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Posted: Mon Mar 26, 2018 10:20 pm
Anyone had any success with keeving a natural cider?
Last autumn I made two separate 2-gallon batches into 4 demijohns, tried the process - and only one out of four of them "keeved"... after racking off that was about 2/3rds of a gallon. The other three DJs fermented out as normal The keeved DJ is still ticking over slowly in my outhouse... no idea how it will turn out but the process seems to be a real black art.
Posted: Tue Mar 27, 2018 7:09 am
I'd never heard of it before so had to investigate, of course. It seems they produce it commercially in France, so it must be manageable. Anyway, I found this article interesting and informative. I hope it helps.
Posted: Tue Mar 27, 2018 10:25 am
I'd never heard of it, so thanks for the article, GA. I'd be very interested as to how it turns out, Dave, although I can't see myself being that patient with a cider.
Posted: Tue Mar 27, 2018 9:11 pm
Well I have tried Breton and Normandy ciders (in the champagne bottles) and they have been generally rather excellent. My homebrew ciders have been.. OK but far too dry. I think the problem is that making cider and trying to keeve it out of random apples is a bit high-risk. The batches I tried to keeve were a mix of Golden Delicious and Bramley (both late ripeners) in different ratios. And half of one 2-gallon batch keeved, the other didn't (same juice, same conditions) ....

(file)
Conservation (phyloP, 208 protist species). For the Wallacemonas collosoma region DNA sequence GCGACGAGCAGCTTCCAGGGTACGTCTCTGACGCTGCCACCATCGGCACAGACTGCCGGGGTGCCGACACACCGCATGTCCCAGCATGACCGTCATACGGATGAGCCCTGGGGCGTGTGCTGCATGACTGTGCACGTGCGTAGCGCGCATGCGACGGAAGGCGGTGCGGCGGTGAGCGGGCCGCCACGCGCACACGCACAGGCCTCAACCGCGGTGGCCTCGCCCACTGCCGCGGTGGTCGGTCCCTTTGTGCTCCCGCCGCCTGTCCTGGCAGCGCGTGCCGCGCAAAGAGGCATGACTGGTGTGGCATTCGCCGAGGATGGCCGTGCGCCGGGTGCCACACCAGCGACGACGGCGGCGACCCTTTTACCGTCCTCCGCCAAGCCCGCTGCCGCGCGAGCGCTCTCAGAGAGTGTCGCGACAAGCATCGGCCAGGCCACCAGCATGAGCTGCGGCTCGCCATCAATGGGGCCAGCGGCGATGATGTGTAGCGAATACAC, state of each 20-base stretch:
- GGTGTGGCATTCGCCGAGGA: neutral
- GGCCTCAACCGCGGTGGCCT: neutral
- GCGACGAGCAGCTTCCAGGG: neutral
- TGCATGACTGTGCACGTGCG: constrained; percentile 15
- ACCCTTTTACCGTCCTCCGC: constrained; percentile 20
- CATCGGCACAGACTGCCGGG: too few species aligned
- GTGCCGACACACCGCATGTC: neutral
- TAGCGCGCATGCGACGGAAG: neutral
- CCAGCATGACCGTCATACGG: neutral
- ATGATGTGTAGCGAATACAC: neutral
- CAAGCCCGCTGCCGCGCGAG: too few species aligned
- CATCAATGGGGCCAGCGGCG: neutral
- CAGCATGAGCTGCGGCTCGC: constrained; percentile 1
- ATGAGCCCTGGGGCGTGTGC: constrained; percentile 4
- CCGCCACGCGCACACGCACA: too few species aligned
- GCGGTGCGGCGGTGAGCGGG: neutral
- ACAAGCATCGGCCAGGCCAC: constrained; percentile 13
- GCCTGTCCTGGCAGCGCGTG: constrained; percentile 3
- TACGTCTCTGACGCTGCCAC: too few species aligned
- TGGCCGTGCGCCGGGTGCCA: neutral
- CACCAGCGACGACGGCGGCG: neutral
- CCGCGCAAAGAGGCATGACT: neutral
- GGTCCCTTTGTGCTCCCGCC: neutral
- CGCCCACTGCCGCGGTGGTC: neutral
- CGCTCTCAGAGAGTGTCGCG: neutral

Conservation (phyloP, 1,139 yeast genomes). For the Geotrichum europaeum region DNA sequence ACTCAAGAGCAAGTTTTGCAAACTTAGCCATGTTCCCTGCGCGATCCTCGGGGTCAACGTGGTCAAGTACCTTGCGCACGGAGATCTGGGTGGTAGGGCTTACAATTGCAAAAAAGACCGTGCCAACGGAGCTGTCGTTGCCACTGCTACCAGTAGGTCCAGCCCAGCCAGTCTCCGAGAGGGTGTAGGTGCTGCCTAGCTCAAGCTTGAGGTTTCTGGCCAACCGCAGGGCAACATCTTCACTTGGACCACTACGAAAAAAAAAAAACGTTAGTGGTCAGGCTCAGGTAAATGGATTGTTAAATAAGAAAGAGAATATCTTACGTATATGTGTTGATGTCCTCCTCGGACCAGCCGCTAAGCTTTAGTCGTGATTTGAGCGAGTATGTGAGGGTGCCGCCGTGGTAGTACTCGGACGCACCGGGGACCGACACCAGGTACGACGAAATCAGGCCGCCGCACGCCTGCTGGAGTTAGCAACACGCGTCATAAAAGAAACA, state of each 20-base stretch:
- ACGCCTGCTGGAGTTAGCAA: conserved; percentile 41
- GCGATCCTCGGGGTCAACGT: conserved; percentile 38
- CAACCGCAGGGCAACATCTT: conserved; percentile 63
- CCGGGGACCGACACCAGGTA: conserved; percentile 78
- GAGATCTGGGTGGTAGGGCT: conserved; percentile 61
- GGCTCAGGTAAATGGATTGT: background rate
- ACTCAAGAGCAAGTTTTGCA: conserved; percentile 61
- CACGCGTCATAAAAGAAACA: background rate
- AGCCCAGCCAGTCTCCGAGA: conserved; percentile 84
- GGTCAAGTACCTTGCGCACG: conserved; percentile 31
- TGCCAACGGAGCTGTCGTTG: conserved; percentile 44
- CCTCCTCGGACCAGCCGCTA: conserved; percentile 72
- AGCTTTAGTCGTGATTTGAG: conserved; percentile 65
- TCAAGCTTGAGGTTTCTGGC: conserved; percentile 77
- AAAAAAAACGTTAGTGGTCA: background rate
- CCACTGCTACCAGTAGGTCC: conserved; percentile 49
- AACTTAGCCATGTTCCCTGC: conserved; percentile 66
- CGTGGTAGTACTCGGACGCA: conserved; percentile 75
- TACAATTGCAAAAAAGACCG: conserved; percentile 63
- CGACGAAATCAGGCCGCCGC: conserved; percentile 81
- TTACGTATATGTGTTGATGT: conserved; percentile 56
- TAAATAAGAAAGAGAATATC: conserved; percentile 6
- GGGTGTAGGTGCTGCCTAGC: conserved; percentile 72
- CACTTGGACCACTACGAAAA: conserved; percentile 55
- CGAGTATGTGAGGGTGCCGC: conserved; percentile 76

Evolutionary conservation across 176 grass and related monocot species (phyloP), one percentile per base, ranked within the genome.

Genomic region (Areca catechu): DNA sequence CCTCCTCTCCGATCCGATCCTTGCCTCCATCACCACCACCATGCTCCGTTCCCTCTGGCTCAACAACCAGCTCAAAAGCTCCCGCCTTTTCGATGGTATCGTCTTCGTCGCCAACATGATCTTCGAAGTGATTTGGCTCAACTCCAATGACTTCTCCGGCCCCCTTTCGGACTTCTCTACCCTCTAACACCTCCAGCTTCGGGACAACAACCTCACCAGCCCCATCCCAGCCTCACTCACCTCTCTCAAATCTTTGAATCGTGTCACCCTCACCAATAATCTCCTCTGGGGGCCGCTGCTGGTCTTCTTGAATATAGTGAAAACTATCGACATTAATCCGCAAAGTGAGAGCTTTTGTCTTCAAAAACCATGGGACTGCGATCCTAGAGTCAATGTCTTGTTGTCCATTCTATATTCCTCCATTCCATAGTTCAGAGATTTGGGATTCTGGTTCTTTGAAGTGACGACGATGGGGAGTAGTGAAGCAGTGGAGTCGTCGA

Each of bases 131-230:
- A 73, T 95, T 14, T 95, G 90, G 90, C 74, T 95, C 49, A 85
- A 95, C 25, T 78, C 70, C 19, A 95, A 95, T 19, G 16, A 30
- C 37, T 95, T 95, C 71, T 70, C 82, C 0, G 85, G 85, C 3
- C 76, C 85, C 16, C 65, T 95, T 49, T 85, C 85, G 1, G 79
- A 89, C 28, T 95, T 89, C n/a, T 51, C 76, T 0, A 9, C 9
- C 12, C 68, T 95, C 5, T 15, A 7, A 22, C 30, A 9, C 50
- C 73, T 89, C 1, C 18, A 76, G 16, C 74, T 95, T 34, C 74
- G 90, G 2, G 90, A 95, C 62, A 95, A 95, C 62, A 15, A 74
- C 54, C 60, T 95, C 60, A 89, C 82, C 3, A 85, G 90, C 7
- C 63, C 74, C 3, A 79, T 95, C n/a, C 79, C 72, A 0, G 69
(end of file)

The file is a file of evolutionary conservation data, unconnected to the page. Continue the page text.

I have about a dozen different apple trees in my garden, some of which I don't know the names of... all ripen at different times. I did research a proper Lancashire variety and came up with Golden Spire (dessert/cider apple) and planted 8 of them, trained espalier-style as a hedge... well the espalier was a bit hit n miss, but the apples crop well ... as more tasteless than supermarket GDs whereas my "GD" apples are quite acid although small.
and after all that I still prefer beer to cider... until I can come up with the right combination of methods to make the perfect cider
Posted: Tue Mar 27, 2018 9:13 pm
e.g. if you get some cider to keeve - can you blend it with more juice and get that to keeve too? or does any blending kill the process?
Posted: Wed Mar 28, 2018 8:13 am
It's a fascinating process, but I have noticed one thing - apparently no yeast is introduced, so it appears to be a completely natural fermentation and therefore comes with all the usual warnings (ie success may come down to where you live).